bad-guy army types, it's not
hard to find the movie
offensive - yet not untypical
of most of the shit Hollywood
churns out in the name of
entertainment. Mr. Serbus'
revelling in the blatant rac-
ism of the movie was particu-
larly disturbing. The only
non-white character of the
movie, besides the robot (who
acts sort of white anyway), is
an Indian scientist, or "that
little Indian guy" in Mr.
Serbus' words, who plays the
sidekick (of course) to the
white scientist. This charac-
ter is made out to be a buffoon
and appear foolish because he
constantly mixes up English
idioms and mispronounces
English words. A real
scream. In reality, it's just a
rehashing of the same sort of
racism that made Amos'n
Andy so popular with white
audiences 30 years ago.
Aren't those "little foreign
guy"s (again, Serbus' words)
so funny? They can't even
speak ENGLISH. And to
characterize racial minori-
ties with such words as "little"
is an old-standing, patron-

/I t /'Lt- t /to j vl/.'L LJ F ~ V~L

comes liberally sprinkled
with "cute" demeaning sexist
remarks made by the robot to
Sheedy. Again, a replay of
woman as merely a sexual
object that we see all the time.
This time it's supposedly ador-,
able because its being uttered
by a robot. Oh so funny!
Someone please stop my sides
'from splitting!
The extreme offensiveness
of the movie's key scene was
of course not noted by the re-
viewer. This is the scene
where the white scientist fi-
nally becomes convinced that
the robot really is alive. To
test the robot's "humanity," the
scientist tells the robot a joke
and if it laughs, it obviously is
living. The joke chosen for
this purpose is an anti-Jewish
joke in which the punchline
says something about Jews
being money-hungry. The
robot laughs. At this point,
there is muchrejoicing be-
cause the robot must be hu-
man. What the hell is this
movie trying to say? Anti-
Semitism is a natural human
trait that proves one's human-
ity?! This supposed joke
'Eyesore' fr
To the Daily:
This is a response to the
letters written by Drew
Stirton, "Shanty disgraces the
Diag," and Brad Foster "Sick
and tired of the shanty,"
(Daily 9/26/86). The points of
both letters are the same: the
anti-apartheid shanty should
either be destroyed or at least.
not be rebuilt. Both letters
contain 'a large number of
objection which cannot be
fully dealt with in a concise
letter. I will however focus on
their main objections.
The reason they stress the
most for removing the shanty
is that it is an eyesore.
According to Stirton if other
groups built shanties in order
to object to various injustices
the Diag "would contain all
the charm of an abandoned
tree fort collection" and "it
infringes upon mine and
everyone's right to enjoy the
central spot -*on the
campus...." It is highly

wasn't put there by accident
- it's the climax of the whole
film., It can't be dismissed as
a harmless slip. The history
of racism and anti-Semitism
in the world, and in this
country, absolutely forbid us
from doing that.
Mass-marketed popular
culture does not fall from tie
sky. It almost always "y-
flects the opinions, morals,
and values of the dominant
culture. Right now racism,
sexism, anti-homosexual big-
otry, and anti-Semitism are
being whipped up in order to
keep the oppressed divided
and fighting among our-
selves. The goal is to blame
each other, rather than the
system and those who profit
from it as their real enemy. It
is in the interests of the tiny
minority of the super-wealthy
bosses of our society to keep
workers and oppressed people
disunified, especially in a
future that they know will be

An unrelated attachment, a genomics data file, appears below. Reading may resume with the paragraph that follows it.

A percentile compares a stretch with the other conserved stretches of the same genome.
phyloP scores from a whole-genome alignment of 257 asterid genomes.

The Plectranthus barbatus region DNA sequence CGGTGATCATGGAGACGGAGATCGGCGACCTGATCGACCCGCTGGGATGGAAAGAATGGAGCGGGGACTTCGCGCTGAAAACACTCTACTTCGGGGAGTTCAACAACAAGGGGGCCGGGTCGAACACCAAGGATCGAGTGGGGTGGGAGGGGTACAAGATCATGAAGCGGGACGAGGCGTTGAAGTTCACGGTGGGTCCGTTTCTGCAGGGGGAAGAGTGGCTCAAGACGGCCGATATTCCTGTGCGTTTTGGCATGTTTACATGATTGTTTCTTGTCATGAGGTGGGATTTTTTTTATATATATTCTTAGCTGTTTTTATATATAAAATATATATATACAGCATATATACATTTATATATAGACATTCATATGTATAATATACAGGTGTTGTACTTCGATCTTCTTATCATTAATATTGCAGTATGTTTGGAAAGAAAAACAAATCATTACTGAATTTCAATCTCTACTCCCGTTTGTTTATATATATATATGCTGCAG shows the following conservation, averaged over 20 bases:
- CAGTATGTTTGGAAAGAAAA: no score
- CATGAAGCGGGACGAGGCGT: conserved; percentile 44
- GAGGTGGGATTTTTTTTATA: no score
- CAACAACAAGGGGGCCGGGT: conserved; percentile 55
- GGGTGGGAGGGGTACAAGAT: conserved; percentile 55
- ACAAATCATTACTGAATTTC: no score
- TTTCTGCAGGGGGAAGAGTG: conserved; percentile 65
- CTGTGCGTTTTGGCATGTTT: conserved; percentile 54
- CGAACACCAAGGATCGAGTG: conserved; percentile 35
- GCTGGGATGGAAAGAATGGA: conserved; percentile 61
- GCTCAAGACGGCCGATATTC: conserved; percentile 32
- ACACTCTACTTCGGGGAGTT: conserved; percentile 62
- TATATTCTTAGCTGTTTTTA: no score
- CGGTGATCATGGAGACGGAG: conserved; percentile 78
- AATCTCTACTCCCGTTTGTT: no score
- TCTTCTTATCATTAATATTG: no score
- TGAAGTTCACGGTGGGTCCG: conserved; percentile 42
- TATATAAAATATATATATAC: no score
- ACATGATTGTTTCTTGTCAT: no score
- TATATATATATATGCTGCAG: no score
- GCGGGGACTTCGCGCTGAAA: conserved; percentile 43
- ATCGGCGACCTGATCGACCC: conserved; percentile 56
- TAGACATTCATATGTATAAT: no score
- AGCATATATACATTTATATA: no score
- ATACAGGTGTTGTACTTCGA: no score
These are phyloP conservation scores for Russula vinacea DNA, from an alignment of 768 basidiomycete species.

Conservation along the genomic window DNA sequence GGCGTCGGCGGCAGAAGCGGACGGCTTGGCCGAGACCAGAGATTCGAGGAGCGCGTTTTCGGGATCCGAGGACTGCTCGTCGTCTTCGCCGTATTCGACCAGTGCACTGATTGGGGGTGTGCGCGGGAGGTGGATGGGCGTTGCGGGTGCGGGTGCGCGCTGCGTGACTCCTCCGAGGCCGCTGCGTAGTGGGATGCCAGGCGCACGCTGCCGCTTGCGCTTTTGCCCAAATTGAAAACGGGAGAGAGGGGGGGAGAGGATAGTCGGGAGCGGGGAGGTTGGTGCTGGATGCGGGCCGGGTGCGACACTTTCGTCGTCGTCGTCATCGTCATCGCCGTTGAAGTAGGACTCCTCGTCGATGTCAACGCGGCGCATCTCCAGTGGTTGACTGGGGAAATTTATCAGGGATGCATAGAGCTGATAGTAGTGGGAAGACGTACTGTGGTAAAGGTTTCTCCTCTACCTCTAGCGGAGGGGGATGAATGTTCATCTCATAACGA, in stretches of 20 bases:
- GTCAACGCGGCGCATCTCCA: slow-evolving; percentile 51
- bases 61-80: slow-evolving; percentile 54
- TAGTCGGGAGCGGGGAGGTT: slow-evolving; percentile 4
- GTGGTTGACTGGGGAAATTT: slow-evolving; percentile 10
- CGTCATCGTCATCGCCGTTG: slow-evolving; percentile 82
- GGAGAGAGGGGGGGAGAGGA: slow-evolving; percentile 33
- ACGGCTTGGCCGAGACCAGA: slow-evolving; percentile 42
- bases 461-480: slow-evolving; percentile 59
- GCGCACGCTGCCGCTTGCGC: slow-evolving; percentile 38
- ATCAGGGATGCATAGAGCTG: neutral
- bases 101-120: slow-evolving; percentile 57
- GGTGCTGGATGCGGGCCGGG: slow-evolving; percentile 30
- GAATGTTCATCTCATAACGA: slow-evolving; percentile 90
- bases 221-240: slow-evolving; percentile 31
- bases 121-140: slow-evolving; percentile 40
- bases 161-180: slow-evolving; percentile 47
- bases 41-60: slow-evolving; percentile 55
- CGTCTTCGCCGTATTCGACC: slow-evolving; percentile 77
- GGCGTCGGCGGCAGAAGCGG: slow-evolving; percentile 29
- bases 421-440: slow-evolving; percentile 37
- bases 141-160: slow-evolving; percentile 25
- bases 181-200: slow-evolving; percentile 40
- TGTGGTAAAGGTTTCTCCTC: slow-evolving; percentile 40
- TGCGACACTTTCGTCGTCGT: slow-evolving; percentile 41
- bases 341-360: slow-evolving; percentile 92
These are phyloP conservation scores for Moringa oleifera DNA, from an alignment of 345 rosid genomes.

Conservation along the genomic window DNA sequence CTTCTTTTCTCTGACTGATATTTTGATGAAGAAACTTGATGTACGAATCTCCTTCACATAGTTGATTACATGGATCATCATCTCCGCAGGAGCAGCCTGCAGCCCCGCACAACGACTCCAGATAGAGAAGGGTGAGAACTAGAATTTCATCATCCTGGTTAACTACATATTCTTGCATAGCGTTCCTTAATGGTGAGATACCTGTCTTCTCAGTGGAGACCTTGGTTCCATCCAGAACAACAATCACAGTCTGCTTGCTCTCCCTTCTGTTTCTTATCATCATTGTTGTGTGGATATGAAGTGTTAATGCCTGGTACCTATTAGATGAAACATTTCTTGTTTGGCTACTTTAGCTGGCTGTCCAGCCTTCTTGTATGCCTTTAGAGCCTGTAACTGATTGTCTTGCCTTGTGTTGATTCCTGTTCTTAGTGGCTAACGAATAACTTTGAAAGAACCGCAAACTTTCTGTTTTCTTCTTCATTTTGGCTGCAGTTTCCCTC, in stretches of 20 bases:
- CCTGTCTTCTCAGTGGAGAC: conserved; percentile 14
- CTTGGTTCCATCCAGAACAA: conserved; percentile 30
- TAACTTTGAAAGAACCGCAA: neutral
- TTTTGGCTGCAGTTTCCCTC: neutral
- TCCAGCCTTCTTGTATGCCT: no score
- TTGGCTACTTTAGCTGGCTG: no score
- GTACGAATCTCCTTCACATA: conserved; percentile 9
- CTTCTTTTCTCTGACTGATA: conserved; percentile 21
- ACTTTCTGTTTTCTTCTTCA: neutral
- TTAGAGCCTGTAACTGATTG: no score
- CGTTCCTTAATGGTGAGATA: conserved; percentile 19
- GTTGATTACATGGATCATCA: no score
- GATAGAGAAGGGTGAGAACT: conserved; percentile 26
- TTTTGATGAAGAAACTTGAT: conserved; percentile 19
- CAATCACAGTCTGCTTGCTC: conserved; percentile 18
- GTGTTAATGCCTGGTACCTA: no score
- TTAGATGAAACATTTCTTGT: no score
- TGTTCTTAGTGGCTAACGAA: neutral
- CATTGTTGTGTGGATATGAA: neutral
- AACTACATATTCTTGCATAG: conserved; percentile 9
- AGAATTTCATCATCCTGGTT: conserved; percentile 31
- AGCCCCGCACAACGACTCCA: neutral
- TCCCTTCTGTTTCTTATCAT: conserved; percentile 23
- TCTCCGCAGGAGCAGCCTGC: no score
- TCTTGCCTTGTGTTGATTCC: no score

filled with sharper conflicts
and struggles against the in-
creasing attacks people are
facing all over the world.
The owners of the media and

the so-called entertainment
industry have a vital stake in
keeping these lies perpetrated
and they have a special role
in this process, that is, con-
trolling communication.
What gets produced and
marketed by the media mo-
guls is generally well-
planned, as is what never
gets'seen by the public (i.e. the
real histories of mass
struggle). A movie like Short
Circuit is just a small, yet 4
dangerous part of all this -
. all the more so because it's
dressed up as a kid's movie.
No, Mr. Serbus, it's not a
"pretty good flick" that's.back
by "popular demand" (it was
a big budget flop that they
needed to re-dump on us in
order to try and turn it profit-
able). Short Circuit is funda-
mentally racist, sexist, and.
anti-Semitic. For the re-
viewer to gloss over this and
,actually glorify the movie's
racism, is patently inex-
-Paul Lefrak

ee Diag


not a right

expression is a right.
Prettiness however is a
Stirton asks rhetorically,
"Shouldn't the majority of the
students decide on the future.
existence of the shanty...and
not an apparently stagnated
minority?" The majority has
the right to control the
political expression of a
minority. This is a
perversion of thesideal of
democracy and I trust that I
need not argue against such a
tyrannical view.
Nonetheless, both Stirton
and Foster insist that they are
not attacking the shanty on
political grounds. This is a
sly move. Not only does it
reduce the risk of people
labeling them "racist," it also
discourages anyone from
objecting-to their view on
political grounds. The
shanty, however, is un -
questionably a political
statement and their objecting

that politicalgraffiti on the
shanty encourages other
students to spray paint
graffiti on the University
buildings. He even hints
very strongly that those who
paint graffiti on the shanty.
are responsible fore
vandalizing other buildings.-
Both claims are unfounded
and the latter claim, even as
innuendo, is plainly
Foster in his letter
expresses only one point that
can be taken seriously.
When the shanty was
originally built the
University administration,'
stipulated that it be removed
after two weeks. It has
remained for five months.
This is a legal issue, but if
Harold Shapiro values
freedom of speech in protest
against tyranny, he will not
condemn the shanty. We can
only wait to see how he pg